- Relatedly, remember that you're playing a game, and in games incentives matter. If you put your player into certain mindsets, you'll find it counter-productive for storytelling purposes. For instance, one of the main styles of play to which gamers are accustomed is the "artwork acquirement" style. Think about how Gabe from Penny Arcade says he mainly plays video games to unlock more and more art. For some games, this is an effective system. You do NOT want your players approaching SiD from this perspective, though (you haven't got the time to make it worth their while), and unfortunately the form sort of inherently encourages it: one of the main tensions when a player is making a decision is the awareness that the controller either has or has not created art to represent his actions, which can lead to exploring or making decisions purely to see more art (or to test the controller). If you have a manageable environment with limited objects and art, good players will quickly adjust and assume a more storytelling-conducive stance.
- Limitations also make the player's decisions more meaningful. Players on sidtube often seem to approach the game from the perspective that since they can type anything into the verb box, they can actually do anything. This is a bad way to tell a story (and a real stress on the controller). Instead, encourage your player to see the world in terms of complicated potential interactions between a few simple objects wherever possible.
- Character should emerge from the player's decisions as much as possible, but you also want to spur the player to think creatively. Some controllers seem to begin games by asking the player's name in a way that encourages them to insert themselves into the story. This seems like a boring strategy! My preference is to force the player to imagine herself as someone outside her own body, mind, and experiences -- thus my decision to start Tracy out as a naked fat guy. This way you can still let the player define the character (his past, his name, his mood, his speaking style, etc.) while pushing her to imagine something beyond herself. This sort of collaborative characterization (creating a visual game world that interacts with the player's textual input and actions to define character) is one of the really exciting things about playing SiD.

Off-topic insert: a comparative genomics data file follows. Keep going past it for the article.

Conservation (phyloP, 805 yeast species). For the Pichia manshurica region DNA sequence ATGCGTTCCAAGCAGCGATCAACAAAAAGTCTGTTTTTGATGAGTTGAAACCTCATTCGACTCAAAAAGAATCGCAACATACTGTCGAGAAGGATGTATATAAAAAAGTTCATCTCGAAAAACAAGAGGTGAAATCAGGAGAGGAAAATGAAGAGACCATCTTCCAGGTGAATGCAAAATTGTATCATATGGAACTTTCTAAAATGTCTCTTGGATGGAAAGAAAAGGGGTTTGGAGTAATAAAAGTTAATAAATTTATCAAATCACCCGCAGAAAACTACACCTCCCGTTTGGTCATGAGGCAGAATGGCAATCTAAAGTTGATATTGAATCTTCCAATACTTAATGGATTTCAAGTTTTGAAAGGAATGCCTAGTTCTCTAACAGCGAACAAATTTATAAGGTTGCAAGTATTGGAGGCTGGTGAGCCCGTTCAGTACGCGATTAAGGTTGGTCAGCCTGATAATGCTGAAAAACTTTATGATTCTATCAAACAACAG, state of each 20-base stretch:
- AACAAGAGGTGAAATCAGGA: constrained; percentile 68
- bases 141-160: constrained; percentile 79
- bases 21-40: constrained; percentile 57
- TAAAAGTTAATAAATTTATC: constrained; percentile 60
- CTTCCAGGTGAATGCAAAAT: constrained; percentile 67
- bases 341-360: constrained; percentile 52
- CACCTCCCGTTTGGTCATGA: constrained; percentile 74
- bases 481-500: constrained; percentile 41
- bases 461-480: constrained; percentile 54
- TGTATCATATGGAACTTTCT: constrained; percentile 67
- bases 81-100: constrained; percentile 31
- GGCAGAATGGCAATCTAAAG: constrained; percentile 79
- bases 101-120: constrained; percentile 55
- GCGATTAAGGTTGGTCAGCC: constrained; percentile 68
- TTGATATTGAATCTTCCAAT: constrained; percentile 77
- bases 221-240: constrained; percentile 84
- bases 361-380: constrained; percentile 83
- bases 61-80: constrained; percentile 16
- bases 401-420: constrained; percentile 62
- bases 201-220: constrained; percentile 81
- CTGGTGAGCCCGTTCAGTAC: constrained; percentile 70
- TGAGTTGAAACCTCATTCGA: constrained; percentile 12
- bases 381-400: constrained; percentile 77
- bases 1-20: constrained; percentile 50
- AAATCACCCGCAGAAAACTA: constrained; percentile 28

- Give your player a set of competing impulses and choices from the very beginning of the story. Tracy's character Mr. Sagara starts the game nude in a room full of telephones. The telephones soon begin to ring. There are clothes scattered on the floor. Tracy has to negotiate several competing urges at once: does she pick up the phone, put on the clothes, or something else, first? Then what does she do? The choices she makes, and the order in which she makes them, define her character, create player agency, and set the tone for the game. I've seen too many stories on sidtube where the player goes for far too long without actually making any real choices.
- Give the player an out. There's a real possibility that the player will get bored before the game is supposed to finish. They may however feel it's rude to say so. (I know I would.) I was nervous about this while I played with Tracy, but I realized I had accidentally given her an out: the huge hole in what was once Mr. Sagara's bedroom provided a dramatically coherent way for Tracy to end the game essentially at will. All she had to do was go to the hole and jump inside: I would take this as a sign that I should cut the game short, but it would be an interesting enough decision and feel sufficiently relevant to the character that no one would have to feel cheated. This isn't probably always possible, and it needn't always be so dramatic, but where possible I think controllers should provide characters an option to end the game at will without violating the narrative logic of the game.
- Always have multiple endings in mind. An SiD story doesn't need to end with a bang or a demonstration of your prowess as a controller -- rather, it should emerge as the result of negotiation between player and controller. You want to have a few rough sketches for endgames in mind at the outset (and the relevant assets created) but in a way the entirety of a Sleep is Death game is all about negotiating the way it's going to end. The worst SiD stories I've seen were clearly meant to bring the player from point A to point B, which seems to rather defeat the point.
- General level design advice: Don't always fill the whole screen with tiles. This makes it look like you are making fewer decisions than you could be making -- good, deliberate composition is tough in SiD, but the more you can make it clear that things look the way they do because you intended them that way, the better they'll feel for the player. The room editor seems to subtly discourage not filling the entire screen with tiles but negative space was extremely important to how I created my scenes and I think people would probably benefit from using it more consciously. By that same token, try to limit your color pallet for a given story as much as you can. This also makes the art + world look more deliberate, less accidental, and therefore more engaging.
- As a broader note, I think that probably surrealism is the natural mode of Sleep is Death. Could be wrong, but that's how it feels to me. Maybe more on that later.